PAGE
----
The China Credit Crisis

TheStreet.com

NEW YORK (TheStreet) -- China has the largest credit bubble in the world.

We have tracked the private sector credit in China for the past several years. It's a parabolic curve, and as market observers know, parabolic moves eventually collapse.

My e-book, "The Coming China Crisis" (150 pages), one year ago predicted a crisis. It was greeted with great disbelief, similar to our book written in 2007, "Prelude to Meltdown," which predicted that 2008 would see a potential meltdown in the U.S. system. Very few people believed it and the financial media ignored it. But now it has surfaced.

This month, on June 20, the global markets were shaken by the big overnight surge in short-term interest rates in China. The Shibor rate (similar to the short-term Libor interest rate in the western world) soared to over 11% overnight. The overnight repo rate soared over 25%.

The Chinese news media said this is intentional action by the government to crush the out-of-control shadow banking system. I don't believe that. It seems more like things have gone out of control and they don't want to acknowledge it. So they say, "We did it on purpose."

The global stock and commodity markets tumbled. Analysts in the U.S. quickly blamed Federal Reserve Chairman Ben Bernanke's statements on May 22, although he said nothing new. In fact, he even said that there is no time limit on the current stimulus of $85 billion and, if conditions require it, it would continue. Most analysts are looking in the wrong direction. Interestingly, the president of the Fed of Minneapolis, confirmed on June 28 on CNBC that "the markets had it wrong."

Our work says that the highly leveraged trading outfits like hedge funds were caught by surprise with the events out of China. On that day, the DJI plunged around 350 points, gold lost around $100, closing below the critical 1300 support level, and bonds plunged as well. The highly leveraged trading operations were selling anything that had a bid in order to raise cash.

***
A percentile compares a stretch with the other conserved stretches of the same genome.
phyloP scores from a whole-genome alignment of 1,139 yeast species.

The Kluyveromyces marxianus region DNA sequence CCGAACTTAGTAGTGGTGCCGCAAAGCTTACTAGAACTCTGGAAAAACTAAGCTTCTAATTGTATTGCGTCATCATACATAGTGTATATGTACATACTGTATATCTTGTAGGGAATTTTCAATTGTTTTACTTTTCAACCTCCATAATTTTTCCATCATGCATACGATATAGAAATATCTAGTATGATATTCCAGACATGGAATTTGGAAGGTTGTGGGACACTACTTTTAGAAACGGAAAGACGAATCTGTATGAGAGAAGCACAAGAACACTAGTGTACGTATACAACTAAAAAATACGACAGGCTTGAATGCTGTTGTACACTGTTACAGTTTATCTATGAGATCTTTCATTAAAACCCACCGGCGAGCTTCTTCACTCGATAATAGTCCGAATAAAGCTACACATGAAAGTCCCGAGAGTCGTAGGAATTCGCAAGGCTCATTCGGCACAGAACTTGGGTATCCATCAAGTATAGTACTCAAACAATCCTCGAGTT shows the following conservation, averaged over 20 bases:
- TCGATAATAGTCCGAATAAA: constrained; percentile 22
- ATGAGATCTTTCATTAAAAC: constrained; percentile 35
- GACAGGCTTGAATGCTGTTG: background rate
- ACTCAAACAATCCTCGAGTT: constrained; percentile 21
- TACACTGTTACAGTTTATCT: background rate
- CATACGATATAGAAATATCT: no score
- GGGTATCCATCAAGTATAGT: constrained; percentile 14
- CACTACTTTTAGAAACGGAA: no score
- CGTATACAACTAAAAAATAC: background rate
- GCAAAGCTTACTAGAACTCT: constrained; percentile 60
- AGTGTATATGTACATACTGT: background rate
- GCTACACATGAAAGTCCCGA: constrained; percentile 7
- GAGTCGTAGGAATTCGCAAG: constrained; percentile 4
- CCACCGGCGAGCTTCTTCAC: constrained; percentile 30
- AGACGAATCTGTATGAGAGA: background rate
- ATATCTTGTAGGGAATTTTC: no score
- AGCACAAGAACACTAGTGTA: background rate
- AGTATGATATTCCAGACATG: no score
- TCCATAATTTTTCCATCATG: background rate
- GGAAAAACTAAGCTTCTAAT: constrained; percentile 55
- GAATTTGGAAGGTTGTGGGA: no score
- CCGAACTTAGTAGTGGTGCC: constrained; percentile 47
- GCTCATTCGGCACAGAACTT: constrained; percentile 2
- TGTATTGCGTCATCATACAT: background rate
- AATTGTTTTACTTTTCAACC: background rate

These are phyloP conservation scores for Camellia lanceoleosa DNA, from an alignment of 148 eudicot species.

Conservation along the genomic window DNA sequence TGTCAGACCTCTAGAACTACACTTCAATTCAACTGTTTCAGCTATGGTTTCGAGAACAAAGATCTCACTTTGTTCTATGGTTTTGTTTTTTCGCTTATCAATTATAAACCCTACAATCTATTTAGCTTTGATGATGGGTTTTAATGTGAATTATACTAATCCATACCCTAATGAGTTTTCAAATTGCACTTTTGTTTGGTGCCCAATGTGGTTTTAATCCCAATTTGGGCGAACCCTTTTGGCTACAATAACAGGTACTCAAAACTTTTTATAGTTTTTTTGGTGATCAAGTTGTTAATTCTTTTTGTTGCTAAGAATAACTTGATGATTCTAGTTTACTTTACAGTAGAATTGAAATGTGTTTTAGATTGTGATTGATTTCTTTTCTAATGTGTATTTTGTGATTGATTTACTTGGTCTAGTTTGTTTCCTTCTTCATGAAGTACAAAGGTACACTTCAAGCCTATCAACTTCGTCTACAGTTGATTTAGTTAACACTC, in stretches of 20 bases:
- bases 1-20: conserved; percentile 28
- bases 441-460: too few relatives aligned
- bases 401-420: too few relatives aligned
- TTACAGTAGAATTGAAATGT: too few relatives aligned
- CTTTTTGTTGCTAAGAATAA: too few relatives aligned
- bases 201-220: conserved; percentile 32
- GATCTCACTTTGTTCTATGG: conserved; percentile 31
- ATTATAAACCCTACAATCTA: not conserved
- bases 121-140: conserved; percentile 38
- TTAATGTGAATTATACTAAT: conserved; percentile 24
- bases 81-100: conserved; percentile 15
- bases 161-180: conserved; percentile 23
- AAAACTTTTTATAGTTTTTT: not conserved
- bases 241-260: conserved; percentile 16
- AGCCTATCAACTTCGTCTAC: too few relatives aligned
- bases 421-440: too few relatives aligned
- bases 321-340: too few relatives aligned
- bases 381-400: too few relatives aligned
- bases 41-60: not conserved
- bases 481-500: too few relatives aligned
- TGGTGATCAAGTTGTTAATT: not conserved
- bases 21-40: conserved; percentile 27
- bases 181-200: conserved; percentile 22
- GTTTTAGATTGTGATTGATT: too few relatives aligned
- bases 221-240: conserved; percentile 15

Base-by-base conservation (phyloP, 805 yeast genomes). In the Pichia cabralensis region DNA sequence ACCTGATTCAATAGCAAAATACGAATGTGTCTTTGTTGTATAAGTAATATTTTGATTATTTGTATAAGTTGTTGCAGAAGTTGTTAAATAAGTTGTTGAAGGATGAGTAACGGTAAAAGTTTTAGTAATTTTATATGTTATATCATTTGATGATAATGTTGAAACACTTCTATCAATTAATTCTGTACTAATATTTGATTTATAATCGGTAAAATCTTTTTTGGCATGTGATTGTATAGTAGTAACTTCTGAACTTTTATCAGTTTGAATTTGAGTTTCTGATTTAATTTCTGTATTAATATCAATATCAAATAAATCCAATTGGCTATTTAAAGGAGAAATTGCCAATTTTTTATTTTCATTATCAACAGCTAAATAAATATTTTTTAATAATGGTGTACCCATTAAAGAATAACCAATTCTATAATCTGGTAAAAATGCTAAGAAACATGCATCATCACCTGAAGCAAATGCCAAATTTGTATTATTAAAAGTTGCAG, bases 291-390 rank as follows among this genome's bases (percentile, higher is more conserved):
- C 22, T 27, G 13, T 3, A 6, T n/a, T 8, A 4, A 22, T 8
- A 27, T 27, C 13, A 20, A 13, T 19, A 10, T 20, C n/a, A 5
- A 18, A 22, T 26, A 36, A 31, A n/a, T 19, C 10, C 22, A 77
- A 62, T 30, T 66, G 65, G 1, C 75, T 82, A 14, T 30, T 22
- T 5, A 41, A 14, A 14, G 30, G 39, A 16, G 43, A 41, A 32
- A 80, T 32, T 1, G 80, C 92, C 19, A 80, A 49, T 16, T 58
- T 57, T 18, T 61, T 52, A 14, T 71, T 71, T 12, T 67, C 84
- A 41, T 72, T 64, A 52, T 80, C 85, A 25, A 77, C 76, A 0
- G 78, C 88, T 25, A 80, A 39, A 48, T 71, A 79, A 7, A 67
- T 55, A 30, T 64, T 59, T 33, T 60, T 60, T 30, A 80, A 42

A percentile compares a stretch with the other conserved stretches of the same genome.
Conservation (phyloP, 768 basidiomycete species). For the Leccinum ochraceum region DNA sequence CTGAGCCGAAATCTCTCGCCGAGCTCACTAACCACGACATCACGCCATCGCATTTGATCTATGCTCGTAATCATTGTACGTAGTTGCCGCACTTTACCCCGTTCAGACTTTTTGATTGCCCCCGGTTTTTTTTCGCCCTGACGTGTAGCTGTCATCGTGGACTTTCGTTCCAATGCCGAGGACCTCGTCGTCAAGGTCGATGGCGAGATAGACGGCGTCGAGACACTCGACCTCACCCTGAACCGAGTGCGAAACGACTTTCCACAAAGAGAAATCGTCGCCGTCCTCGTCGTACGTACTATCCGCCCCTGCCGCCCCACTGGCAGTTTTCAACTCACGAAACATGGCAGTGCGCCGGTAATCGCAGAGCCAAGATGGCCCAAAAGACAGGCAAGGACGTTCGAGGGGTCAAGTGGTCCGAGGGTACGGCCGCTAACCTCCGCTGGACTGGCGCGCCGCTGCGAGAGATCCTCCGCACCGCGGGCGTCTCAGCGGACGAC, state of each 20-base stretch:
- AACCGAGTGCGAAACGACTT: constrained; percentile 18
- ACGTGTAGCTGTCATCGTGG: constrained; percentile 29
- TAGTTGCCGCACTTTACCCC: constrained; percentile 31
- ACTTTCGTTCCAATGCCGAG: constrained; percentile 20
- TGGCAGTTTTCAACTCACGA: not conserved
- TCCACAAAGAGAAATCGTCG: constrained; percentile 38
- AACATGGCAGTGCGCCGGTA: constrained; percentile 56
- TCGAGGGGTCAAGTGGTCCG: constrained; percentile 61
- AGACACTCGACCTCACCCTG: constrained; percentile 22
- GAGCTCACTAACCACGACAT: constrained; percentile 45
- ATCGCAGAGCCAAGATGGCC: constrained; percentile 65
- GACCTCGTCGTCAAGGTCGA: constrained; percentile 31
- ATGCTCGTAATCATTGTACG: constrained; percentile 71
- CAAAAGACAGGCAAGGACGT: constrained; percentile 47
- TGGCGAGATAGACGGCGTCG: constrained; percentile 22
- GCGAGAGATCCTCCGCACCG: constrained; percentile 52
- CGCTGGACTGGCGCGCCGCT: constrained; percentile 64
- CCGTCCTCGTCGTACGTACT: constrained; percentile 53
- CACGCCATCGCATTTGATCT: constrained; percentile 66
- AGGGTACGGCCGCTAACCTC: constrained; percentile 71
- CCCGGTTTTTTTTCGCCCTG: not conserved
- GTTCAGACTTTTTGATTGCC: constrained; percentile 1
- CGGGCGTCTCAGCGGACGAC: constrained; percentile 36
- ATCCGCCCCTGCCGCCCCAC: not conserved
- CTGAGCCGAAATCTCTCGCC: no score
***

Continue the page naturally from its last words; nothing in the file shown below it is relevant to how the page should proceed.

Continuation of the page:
My view is that a China crisis would infect the entire globe. And that is what we have been writing for the past 18 months. No one will be immune.

According to Fitch Ratings, total credit in China has grown from $9 trillion in 2008 to $23 trillion. That's bigger than the entire U.S. banking system. The "shadow banking system," which is largely unregulated and partially illegal, is over $10 trillion. That's enormous.

The China credit markets are virtually shut down. Small to mid-sized firms are unable to get credit anywhere. Credit is the lifeblood of the economy, which is the basis for the "Theory of Liquidity & Credit" that we developed in the 1970s. According to our theory, when credit tightens like this, a recession, or worse, is inevitable. In 1990, this allowed us to predict the bursting of the Japanese bubble. Now, we see the same happening in China.

Chinese companies have tremendous corporate debt burdens, requiring them to pay US$1 trillion in interest this year. Much of current liquidity is being used to repay debt rather than finance output.

After a great party, the hangover is proportionate to the amount of fun you had. The stimulus-induced party In China has come to an end. However, because the central government owns the big banks, you won't see a banking crisis like that in the west in 2008. The government can bail them out. However, a total seizure of private sector credit creation will cause a deep recession. And that is likely to infect the global markets, first the emerging countries, and then the rest.

The effects of an imploding private credit system will cause an avalanche of bankruptcies amongst the smaller to mid-sized firms. That will cause a lot of social pain, spreading the unrest we've seen in recent years to Asia and China. Expect riots in the streets, similar to what we saw in Greece, Turkey, Spain and other countries.

Much of China's problem is out of the realm of control of the communist government. The export market has had a big decline in growth due to the European recession. This year, Japan's huge devaluation of its currency has given Japanese goods a big advantage in the world's markets.

China needs a Gorbachev. It needs to get rid of communism, introduce free markets, give people a voice, fire the 100,000 people who censure the Internet and let entrepreneurship flourish. Otherwise, China will go the path of all communist nations: an eventual demise of the system.

Written by Bert Dohmen.

This article is commentary by an independent contributor, separate from TheStreet's regular news coverage.

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